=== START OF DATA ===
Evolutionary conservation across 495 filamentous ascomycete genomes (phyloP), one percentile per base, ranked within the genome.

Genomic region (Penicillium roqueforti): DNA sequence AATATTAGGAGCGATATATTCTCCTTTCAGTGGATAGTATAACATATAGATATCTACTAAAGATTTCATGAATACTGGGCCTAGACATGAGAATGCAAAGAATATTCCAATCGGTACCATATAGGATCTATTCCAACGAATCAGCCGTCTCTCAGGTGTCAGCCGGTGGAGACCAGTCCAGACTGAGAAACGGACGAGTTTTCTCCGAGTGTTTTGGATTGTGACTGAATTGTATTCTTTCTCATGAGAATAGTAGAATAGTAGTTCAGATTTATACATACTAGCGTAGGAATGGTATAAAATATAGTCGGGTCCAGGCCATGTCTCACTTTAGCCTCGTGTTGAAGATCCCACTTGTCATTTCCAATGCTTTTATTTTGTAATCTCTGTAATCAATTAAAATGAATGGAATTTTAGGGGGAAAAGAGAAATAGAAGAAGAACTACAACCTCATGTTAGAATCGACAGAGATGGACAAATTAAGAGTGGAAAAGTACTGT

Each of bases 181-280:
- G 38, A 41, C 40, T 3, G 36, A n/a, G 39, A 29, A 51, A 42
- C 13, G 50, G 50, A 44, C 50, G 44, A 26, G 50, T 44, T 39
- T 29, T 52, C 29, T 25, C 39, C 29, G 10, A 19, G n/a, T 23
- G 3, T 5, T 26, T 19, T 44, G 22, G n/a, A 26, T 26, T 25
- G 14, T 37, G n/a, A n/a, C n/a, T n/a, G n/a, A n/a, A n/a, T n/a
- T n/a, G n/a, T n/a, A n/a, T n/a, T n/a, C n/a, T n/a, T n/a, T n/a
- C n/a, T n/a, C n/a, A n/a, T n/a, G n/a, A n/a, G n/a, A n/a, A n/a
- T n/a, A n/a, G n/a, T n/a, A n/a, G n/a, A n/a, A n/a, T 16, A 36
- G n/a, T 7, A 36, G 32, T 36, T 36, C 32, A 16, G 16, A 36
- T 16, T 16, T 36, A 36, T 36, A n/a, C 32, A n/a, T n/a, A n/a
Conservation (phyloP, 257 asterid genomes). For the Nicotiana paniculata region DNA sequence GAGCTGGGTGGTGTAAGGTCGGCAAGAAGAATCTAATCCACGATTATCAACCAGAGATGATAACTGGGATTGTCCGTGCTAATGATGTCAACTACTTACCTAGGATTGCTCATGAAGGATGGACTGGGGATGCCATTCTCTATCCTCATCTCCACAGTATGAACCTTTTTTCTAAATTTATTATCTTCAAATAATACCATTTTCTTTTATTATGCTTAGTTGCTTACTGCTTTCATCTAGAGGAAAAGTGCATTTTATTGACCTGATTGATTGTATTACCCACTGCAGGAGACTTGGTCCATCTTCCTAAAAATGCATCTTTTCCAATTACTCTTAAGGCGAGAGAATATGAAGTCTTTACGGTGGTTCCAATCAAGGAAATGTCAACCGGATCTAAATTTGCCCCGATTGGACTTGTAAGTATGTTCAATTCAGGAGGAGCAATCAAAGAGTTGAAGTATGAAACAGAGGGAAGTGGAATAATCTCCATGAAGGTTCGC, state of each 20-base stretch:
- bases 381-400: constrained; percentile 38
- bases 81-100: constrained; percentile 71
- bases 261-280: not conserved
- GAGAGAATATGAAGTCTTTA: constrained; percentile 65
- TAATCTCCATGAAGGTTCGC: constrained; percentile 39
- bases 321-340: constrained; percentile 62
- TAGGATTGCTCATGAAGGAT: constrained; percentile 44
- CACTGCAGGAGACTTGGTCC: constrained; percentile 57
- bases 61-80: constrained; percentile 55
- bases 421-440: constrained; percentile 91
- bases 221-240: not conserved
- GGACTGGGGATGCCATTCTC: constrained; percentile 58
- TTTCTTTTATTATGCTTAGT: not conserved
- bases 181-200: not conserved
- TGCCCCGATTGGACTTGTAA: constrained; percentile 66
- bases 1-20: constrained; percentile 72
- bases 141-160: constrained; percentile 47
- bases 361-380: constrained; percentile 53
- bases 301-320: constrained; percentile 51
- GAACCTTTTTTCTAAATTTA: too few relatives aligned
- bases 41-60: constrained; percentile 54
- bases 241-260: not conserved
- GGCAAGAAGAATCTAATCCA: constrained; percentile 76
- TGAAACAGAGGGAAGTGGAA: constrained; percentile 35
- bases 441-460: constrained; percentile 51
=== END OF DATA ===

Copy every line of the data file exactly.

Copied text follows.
Evolutionary conservation across 495 filamentous ascomycete genomes (phyloP), one percentile per base, ranked within the genome.

Genomic region (Penicillium roqueforti): DNA sequence AATATTAGGAGCGATATATTCTCCTTTCAGTGGATAGTATAACATATAGATATCTACTAAAGATTTCATGAATACTGGGCCTAGACATGAGAATGCAAAGAATATTCCAATCGGTACCATATAGGATCTATTCCAACGAATCAGCCGTCTCTCAGGTGTCAGCCGGTGGAGACCAGTCCAGACTGAGAAACGGACGAGTTTTCTCCGAGTGTTTTGGATTGTGACTGAATTGTATTCTTTCTCATGAGAATAGTAGAATAGTAGTTCAGATTTATACATACTAGCGTAGGAATGGTATAAAATATAGTCGGGTCCAGGCCATGTCTCACTTTAGCCTCGTGTTGAAGATCCCACTTGTCATTTCCAATGCTTTTATTTTGTAATCTCTGTAATCAATTAAAATGAATGGAATTTTAGGGGGAAAAGAGAAATAGAAGAAGAACTACAACCTCATGTTAGAATCGACAGAGATGGACAAATTAAGAGTGGAAAAGTACTGT

Each of bases 181-280:
- G 38, A 41, C 40, T 3, G 36, A n/a, G 39, A 29, A 51, A 42
- C 13, G 50, G 50, A 44, C 50, G 44, A 26, G 50, T 44, T 39
- T 29, T 52, C 29, T 25, C 39, C 29, G 10, A 19, G n/a, T 23
- G 3, T 5, T 26, T 19, T 44, G 22, G n/a, A 26, T 26, T 25
- G 14, T 37, G n/a, A n/a, C n/a, T n/a, G n/a, A n/a, A n/a, T n/a
- T n/a, G n/a, T n/a, A n/a, T n/a, T n/a, C n/a, T n/a, T n/a, T n/a
- C n/a, T n/a, C n/a, A n/a, T n/a, G n/a, A n/a, G n/a, A n/a, A n/a
- T n/a, A n/a, G n/a, T n/a, A n/a, G n/a, A n/a, A n/a, T 16, A 36
- G n/a, T 7, A 36, G 32, T 36, T 36, C 32, A 16, G 16, A 36
- T 16, T 16, T 36, A 36, T 36, A n/a, C 32, A n/a, T n/a, A n/a
Conservation (phyloP, 257 asterid genomes). For the Nicotiana paniculata region DNA sequence GAGCTGGGTGGTGTAAGGTCGGCAAGAAGAATCTAATCCACGATTATCAACCAGAGATGATAACTGGGATTGTCCGTGCTAATGATGTCAACTACTTACCTAGGATTGCTCATGAAGGATGGACTGGGGATGCCATTCTCTATCCTCATCTCCACAGTATGAACCTTTTTTCTAAATTTATTATCTTCAAATAATACCATTTTCTTTTATTATGCTTAGTTGCTTACTGCTTTCATCTAGAGGAAAAGTGCATTTTATTGACCTGATTGATTGTATTACCCACTGCAGGAGACTTGGTCCATCTTCCTAAAAATGCATCTTTTCCAATTACTCTTAAGGCGAGAGAATATGAAGTCTTTACGGTGGTTCCAATCAAGGAAATGTCAACCGGATCTAAATTTGCCCCGATTGGACTTGTAAGTATGTTCAATTCAGGAGGAGCAATCAAAGAGTTGAAGTATGAAACAGAGGGAAGTGGAATAATCTCCATGAAGGTTCGC, state of each 20-base stretch:
- bases 381-400: constrained; percentile 38
- bases 81-100: constrained; percentile 71
- bases 261-280: not conserved
- GAGAGAATATGAAGTCTTTA: constrained; percentile 65
- TAATCTCCATGAAGGTTCGC: constrained; percentile 39
- bases 321-340: constrained; percentile 62
- TAGGATTGCTCATGAAGGAT: constrained; percentile 44
- CACTGCAGGAGACTTGGTCC: constrained; percentile 57
- bases 61-80: constrained; percentile 55
- bases 421-440: constrained; percentile 91
- bases 221-240: not conserved
- GGACTGGGGATGCCATTCTC: constrained; percentile 58
- TTTCTTTTATTATGCTTAGT: not conserved
- bases 181-200: not conserved
- TGCCCCGATTGGACTTGTAA: constrained; percentile 66
- bases 1-20: constrained; percentile 72
- bases 141-160: constrained; percentile 47
- bases 361-380: constrained; percentile 53
- bases 301-320: constrained; percentile 51
- GAACCTTTTTTCTAAATTTA: too few relatives aligned
- bases 41-60: constrained; percentile 54
- bases 241-260: not conserved
- GGCAAGAAGAATCTAATCCA: constrained; percentile 76
- TGAAACAGAGGGAAGTGGAA: constrained; percentile 35
- bases 441-460: constrained; percentile 51